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Dec 25, 2010 09:27 PM


After having an excellent dinner at Pho Bac in Elmhurst, my 3 dining partners and I headed for sweets in Jackson Heights and ended up at Al-Naimat. I have gotten sweets there before and liked them, but these were the best I'd had there. We got the following, and I apologize in advance for not knowing all the names:

2 carrot halwa (we started with one, and they were good enough that my brother decided to get another)

2 of the white milky ones with chocolate on top (ditto)

1 besan burfi

1 gulab jamun

1 gulab jamun with white milky stuff inside

1 rasgulla

1 white milky one

When I say "white milky," I don't mean something liquid, but a soft solid that was made, I believe, by boiling milk down and then forming it into a kind of cake with jaggery, some ghee, etc.

I may not know the name of everything, but I've eaten Indian sweets for years (I visited India in 1977 after 2 years in Malaysia and have enjoyed Indian sweets ever since), so while I'm clearly no expert, I do know a thing or two about how one place's sweets compare to another's. In the past, I've gone to Rajbhog, which was closed when we got to Jackson Heights after 10 tonight. While Rajbhog has a wider selection, we were very impressed with the softness of all the items we got tonight, including the besan burfi, which is often hard at Rajbhog and other places. At Al-Naimat, it was soft in the middle and very easy and pleasant to eat. We were able to cut every item into 4 pieces pretty easily with a plastic fork, so as to share it. It really seemed like everything was fresh, good in texture, and tasty.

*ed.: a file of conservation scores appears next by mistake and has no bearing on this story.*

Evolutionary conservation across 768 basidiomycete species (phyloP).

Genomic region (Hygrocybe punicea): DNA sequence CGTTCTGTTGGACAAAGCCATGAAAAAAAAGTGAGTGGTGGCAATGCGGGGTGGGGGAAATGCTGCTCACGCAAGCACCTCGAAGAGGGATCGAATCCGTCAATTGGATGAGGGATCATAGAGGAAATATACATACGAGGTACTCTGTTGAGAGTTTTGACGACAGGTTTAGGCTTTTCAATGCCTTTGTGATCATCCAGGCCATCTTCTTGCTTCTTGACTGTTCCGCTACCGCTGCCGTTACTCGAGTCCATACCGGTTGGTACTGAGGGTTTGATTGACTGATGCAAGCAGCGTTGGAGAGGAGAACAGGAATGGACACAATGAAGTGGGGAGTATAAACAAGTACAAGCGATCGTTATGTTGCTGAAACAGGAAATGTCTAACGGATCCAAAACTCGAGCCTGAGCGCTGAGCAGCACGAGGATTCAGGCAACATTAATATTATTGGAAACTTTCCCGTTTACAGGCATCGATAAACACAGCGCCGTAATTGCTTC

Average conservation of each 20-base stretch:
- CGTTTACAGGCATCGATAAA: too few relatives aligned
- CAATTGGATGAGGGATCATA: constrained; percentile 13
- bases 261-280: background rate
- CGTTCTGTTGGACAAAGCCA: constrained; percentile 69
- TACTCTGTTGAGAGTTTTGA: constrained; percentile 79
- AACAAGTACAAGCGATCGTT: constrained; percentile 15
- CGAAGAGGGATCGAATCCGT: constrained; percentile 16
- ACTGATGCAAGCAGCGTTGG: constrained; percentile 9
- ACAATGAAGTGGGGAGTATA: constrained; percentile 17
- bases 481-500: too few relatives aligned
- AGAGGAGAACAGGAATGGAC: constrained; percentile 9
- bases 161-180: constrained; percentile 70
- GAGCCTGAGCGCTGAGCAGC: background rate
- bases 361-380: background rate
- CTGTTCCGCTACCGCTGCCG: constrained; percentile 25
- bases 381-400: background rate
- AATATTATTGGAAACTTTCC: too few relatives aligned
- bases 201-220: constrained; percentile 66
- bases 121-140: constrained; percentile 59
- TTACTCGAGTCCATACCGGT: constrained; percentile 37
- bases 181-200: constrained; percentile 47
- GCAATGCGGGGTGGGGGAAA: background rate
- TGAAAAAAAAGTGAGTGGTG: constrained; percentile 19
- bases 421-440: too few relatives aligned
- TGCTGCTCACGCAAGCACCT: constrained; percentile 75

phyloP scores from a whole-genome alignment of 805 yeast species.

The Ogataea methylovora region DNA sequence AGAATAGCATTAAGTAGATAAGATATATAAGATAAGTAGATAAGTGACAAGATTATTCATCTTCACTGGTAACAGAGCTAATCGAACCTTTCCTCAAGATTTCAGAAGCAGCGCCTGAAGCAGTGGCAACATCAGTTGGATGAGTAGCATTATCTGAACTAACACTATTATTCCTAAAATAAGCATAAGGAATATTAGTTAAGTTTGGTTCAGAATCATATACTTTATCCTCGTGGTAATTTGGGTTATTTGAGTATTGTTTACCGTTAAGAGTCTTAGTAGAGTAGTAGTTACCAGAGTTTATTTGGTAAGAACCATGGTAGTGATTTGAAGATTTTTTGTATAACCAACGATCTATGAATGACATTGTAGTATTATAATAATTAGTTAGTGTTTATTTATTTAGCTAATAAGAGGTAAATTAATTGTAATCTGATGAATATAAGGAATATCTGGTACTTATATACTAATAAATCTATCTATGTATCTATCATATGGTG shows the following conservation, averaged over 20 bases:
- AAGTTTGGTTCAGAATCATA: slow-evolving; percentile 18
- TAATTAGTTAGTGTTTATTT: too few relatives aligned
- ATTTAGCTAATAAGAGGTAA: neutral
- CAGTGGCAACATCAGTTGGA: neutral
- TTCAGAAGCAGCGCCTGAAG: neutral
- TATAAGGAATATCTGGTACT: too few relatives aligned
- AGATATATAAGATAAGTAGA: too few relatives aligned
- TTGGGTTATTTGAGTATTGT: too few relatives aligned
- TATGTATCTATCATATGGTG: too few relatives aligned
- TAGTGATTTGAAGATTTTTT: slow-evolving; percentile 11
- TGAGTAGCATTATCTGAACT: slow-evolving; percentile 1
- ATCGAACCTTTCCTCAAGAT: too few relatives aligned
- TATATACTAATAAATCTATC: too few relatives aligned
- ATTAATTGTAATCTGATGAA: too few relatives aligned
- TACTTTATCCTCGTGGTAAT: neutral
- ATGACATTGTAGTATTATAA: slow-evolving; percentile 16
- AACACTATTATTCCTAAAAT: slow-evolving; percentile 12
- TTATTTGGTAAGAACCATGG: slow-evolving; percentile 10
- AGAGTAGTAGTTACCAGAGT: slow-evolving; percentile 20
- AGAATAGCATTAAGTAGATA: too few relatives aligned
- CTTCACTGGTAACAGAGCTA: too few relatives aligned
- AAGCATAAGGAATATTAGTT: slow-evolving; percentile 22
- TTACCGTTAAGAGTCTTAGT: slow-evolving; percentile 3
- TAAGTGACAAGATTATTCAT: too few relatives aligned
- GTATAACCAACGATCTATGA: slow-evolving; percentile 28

I have never tried the savory items at Al-Naimat. How are they?

72-27 37th Ave, Queens, NY 11372

37-03 74th St, Queens, NY 11372

Pho Bac
82-78 Broadway, Queens, NY 11373

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  1. there savory items are not so good, very very oily. stick to the sweets. if you're in the area my favorite savory indian spot is Delhi Heights (especially the chicken makhani) or Kebab King Diner (only kebabs or tandoori though).

    Delhi Heights
    37-66 74th St, Queens, NY 11372

    1 Reply
    1. re: daffyduck

      Thanks for satisfying my curiosity on them, and for the recommendations.

    2. No problem. I will say though that I have never ordered anything from them. All the savory food I've tried has been at the buffet. But I've tried their buffet well over a dozen times. They use white meat chicken which has always seem to dry out and a large portion of their goat meat is bones so if you ever order a savory dish there i would go with a lamb dish.

      3 Replies
      1. re: daffyduck

        I loved the biryani on the buffet, and the price.

        1. re: Jeffsayyes

          yeah, they're the cheapest buffet around and the only one that has biryani for their buffet. but unless youre really broke i think there is better indian food in the area. from my memory kababish has a better biryani, i remember it being much spicier (i like spicy food). i've only had it once though so i need to try it again and compare one of these days.

          1. re: daffyduck

            the buffet is no more. I'm almost sure of it.

      2. After the Jackson Diner created a whole new image for itself, I searched and opted to chow at Al Naimat instead for (IMO) better Indian food. Loved their buffet, which sadly is no more. The owner there is very accomodating though. You and he can arrange a price where he will give you more food after you're done eating your first (or second) plate. His comment to me was that he was discarding way too much food by the day's end, and THAT is why he decided to finally stop offering the buffet.

        I don't eat many Indian sweets other than carrot halwa, but the other night while in Jackson Heights, there was one sweet that caught my attention in Al Naimat's window. I think they are the 'Gulab Jamun with white milky stuff inside'. If anyone can chime in with the proper name, they are the sweets at the TOP LEFT in the pic included with this reply. (India's answer to the Eclair).

        Top left here -->

        2 Replies
        1. re: Cheese Boy

          Yeah, that's what I was calling those. I, too, look forward to the real name.

          1. re: Cheese Boy

            Bengalis would call it malai chumchum.